Written By Guest Contributor “This Korean Woman Reads” – Anna Yeon
“This Korean Woman Reads” is a book review series by Anna Yeon, who will be writing for the site reviewing books written by BIPOC (Black, Indigenous, People of Colour) writers in Australia and from other parts of the world.
Headlines: Alice Pung’s first adult novel heroes a teenage single mother. This is a story of discovering the values of family, true friendship and the power of one’s own voice during her one hundred days of traditional confinement that her mother imposed for her pregnancy.
Mood: Celebrating the new modern ‘Aussie battler icon’ in literature
Pair with: A copy of Oliver Twist and a cup of sweet tea
Two or possibly more years ago, Alice Pung and I met up at The Fair Trader Cafe. She was on a lunch break from her job as a lawyer and I was nursing a green power smoothie catching up with the most famous Australian author I know.
Pung, my contemporary who ‘looks like me’ in colour and race (but has better looks, let’s be fair) was giving me a book to read: Alex Chee’s How to Write an Autobiographical Novel.
Pung of course knew all about turning one’s life into a book, I thought. Her debut memoir Unpolished Gem (2006) launched her writing career at age 19 and she has been writing ceaselessly since (see Close to Home: Selected Writings (2018) for over 35 published works featured in The Monthly, Griffith Review and The New York Times – as a slim sampling).
Will you write a grand masterpiece next? I queried. My imagination ran ahead of Pung’s reply as I pictured her next title’s thick leather bound spine etched in gold letters on a mahogany bookshelf, next to the likes of Gone with the Wind and Wuthering Heights. I don’t have time to daydream, she declared in her usual soft tone, practical and grounded. Such a revelation from one of Australia’s most celebrated writers was a shock that was mine to digest.
I’m working on a book about teenage pregnancy, Pung said next. A definite step away from her own life, I thought, my mind busied with what I might say next to this married mother of two at the time. I felt giddy with the prospect of reading Pung’s new work and vicariously thrilled with the risk she was taking by tackling a topic shrouded in intense shame by our communities.
At the end of lunch, I saw a quiet shine in Pung’s eyes as we hugged before parting. I knew this genius was still busy at work; my job as a fervent reader was to wait.
One Hundred Days opens with abandonment by her father as the protagonist Karuna begins the lonely confinement (homebound by her mother; away from the real and perceived dangers outside) she must endure as a new, expecting and young single mother.
Karuna is an unlikely literary hero: pregnant at sixteen, her interracial parents divorced with her Asian mother holding down two jobs and no child support, living in state housing in the outer suburbs of Melbourne (“I’ve never read a book about someone like me” p. 54).
On paper, Karuna is the embodiment of ‘the disadvantaged’ in our society, where class divide, racial prejudice, and a chronic lack of money and education determine her fate at the lower rungs of society with little hope of escape according to the government statistics.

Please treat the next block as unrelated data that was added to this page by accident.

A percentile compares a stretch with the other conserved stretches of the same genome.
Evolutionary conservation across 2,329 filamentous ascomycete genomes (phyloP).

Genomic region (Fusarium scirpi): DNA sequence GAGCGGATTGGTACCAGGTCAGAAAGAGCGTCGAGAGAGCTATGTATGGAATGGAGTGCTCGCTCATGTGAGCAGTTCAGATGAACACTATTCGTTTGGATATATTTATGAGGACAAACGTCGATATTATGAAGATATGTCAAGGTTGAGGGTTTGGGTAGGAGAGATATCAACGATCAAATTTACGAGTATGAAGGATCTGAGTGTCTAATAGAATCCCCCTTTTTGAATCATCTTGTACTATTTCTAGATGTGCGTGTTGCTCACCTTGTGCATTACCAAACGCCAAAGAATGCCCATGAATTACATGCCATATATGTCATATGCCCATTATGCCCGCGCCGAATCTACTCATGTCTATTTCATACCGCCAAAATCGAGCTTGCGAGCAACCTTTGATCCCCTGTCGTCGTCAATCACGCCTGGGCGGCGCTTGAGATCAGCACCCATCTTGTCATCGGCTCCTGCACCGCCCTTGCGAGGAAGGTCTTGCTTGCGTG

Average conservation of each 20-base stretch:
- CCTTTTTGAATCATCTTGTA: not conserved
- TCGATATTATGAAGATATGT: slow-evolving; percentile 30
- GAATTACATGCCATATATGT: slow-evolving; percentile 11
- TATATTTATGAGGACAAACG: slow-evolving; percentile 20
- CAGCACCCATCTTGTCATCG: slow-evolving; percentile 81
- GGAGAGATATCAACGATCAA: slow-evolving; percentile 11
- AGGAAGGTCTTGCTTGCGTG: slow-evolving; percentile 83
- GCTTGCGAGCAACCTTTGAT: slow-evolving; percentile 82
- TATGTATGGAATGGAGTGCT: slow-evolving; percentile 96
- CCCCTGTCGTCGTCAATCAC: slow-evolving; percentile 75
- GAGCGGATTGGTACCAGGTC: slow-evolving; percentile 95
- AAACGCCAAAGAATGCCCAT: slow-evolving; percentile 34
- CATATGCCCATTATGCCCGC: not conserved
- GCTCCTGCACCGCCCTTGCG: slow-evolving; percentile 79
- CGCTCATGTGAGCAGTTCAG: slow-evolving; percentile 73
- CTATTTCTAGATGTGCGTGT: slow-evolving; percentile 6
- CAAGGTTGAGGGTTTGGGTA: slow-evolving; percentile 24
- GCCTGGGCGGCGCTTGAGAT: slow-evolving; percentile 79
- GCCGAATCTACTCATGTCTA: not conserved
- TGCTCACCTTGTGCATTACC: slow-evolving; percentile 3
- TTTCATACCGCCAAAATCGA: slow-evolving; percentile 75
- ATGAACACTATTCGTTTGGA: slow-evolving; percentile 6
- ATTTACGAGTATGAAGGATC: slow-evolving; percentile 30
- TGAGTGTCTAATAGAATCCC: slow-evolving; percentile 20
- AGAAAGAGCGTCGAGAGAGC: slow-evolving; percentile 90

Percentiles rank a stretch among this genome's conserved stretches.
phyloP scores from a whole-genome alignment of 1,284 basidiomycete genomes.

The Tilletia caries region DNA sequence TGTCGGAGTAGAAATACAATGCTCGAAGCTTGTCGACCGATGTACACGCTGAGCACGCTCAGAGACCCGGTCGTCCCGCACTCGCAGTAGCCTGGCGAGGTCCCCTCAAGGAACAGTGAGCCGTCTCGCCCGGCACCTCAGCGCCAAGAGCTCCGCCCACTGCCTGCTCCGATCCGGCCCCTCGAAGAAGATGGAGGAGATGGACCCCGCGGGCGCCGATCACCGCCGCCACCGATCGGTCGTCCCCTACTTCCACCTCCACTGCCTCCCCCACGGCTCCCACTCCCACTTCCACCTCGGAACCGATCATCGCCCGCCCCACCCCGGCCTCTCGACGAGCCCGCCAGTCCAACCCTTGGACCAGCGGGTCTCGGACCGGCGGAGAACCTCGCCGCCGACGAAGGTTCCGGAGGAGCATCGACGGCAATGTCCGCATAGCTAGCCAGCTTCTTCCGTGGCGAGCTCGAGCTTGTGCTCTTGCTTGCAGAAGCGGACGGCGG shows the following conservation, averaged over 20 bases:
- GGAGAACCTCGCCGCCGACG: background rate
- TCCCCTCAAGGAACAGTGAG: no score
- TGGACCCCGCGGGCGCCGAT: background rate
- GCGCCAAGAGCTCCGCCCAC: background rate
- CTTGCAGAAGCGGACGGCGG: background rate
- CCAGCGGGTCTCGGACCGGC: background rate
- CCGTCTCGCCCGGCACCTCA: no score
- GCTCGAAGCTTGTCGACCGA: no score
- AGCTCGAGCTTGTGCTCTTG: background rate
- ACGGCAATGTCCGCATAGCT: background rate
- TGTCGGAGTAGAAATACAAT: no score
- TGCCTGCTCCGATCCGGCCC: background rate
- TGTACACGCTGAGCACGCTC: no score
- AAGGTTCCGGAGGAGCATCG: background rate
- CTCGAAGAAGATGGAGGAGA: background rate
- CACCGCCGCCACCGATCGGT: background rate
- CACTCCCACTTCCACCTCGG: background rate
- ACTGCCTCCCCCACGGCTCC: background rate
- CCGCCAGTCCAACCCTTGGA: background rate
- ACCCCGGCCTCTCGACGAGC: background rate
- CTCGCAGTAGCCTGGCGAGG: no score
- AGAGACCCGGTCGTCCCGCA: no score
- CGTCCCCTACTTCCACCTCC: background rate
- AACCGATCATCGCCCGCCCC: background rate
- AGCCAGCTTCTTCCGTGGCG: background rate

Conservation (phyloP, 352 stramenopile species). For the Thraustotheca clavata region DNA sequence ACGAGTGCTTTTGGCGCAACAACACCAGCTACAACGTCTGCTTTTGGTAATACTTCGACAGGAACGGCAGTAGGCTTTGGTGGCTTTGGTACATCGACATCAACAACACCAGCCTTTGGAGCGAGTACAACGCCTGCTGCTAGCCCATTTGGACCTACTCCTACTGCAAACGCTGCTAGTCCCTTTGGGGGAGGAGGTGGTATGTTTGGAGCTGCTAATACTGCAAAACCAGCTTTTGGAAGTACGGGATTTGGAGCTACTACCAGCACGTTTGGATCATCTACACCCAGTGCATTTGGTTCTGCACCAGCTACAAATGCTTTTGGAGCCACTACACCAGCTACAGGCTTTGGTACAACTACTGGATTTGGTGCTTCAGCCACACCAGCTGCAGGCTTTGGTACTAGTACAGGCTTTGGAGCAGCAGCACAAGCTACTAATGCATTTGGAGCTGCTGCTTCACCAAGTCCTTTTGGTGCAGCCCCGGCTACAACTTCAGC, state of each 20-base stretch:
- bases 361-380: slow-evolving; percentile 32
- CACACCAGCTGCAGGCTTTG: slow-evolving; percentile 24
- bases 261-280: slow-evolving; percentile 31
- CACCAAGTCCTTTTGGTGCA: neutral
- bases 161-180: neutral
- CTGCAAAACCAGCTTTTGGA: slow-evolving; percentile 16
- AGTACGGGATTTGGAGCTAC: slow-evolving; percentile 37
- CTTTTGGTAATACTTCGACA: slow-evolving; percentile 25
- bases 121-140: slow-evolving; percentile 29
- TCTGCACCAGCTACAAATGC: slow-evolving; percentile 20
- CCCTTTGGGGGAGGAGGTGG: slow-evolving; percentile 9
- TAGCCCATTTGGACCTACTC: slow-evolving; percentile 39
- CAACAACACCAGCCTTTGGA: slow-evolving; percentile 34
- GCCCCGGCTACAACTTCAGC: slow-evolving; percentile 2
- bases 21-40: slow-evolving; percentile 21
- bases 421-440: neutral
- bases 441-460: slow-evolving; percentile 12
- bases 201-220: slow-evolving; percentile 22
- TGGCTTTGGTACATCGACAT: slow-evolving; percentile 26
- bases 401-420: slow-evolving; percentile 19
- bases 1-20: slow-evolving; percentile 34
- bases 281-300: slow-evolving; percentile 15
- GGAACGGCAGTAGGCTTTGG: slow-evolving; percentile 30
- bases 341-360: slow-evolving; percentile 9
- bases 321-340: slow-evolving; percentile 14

But under Pung’s pen, Karuna is reborn. She shows strengths in her character that unlocks kindness and love in others, elicited by her own unwavering display of compassion. In fact the name Karuna takes after the very word in Pali from her mother’s – and therefore her own – heritage.
One of the central themes in One Hundred Days is the exploration of the mother-daughter relationship that is giving and sacrificial but conversative, controlling and unrelentlessly critical at all the same time. Pung’s poignant summary of the dynamic pulled at my heartstrings: “Your mother may not know how to love you the best. But she love you the most (p.152).”
Another central theme in this book is American poet and journalist Walt Whitman. Pung speaks for Karuna (and all of us who have a hard won sense of self-acceptance) in Whitman’s maxim: I celebrate myself.
Reading Whitman weaved into One Hundred Days reminded me of one of Pung’s past works, in a concluding paragraph in ‘The Shop’ in The Spilt (2019):
[My parents] just saw The Shop as the be-all and end-all. But I finally owned my own time and could venture further than Footscray, and I wanted to make the most of this freedom. I thought of Anaïs Nin and the day she realised that to remain tight in a bud was now more painful for her than the risk it took to blossom, and I wasn’t sure whether I’d like the new person I would become. But I knew I had to find out for myself (p. 81-82).
To me, in One Hundred Days, Alice Pung celebrates herself as a champion writer for “the voiceless” and the working class (with the likes of Charles Dickens). Pung has found her bloom; and all without needing a leather bound book jacket. Isn’t that grand?
Buy this book as a gift to: a) your family and friends who have lived or are living in state housing; b) young pregnant women or friends, family and professionals who want to support young pregnant women; and c) your family and friends who have lived or are living under in denial of unrelenting racism faced by Asian women in Australia today.
Here’s to happy reading!
This Korean woman reads
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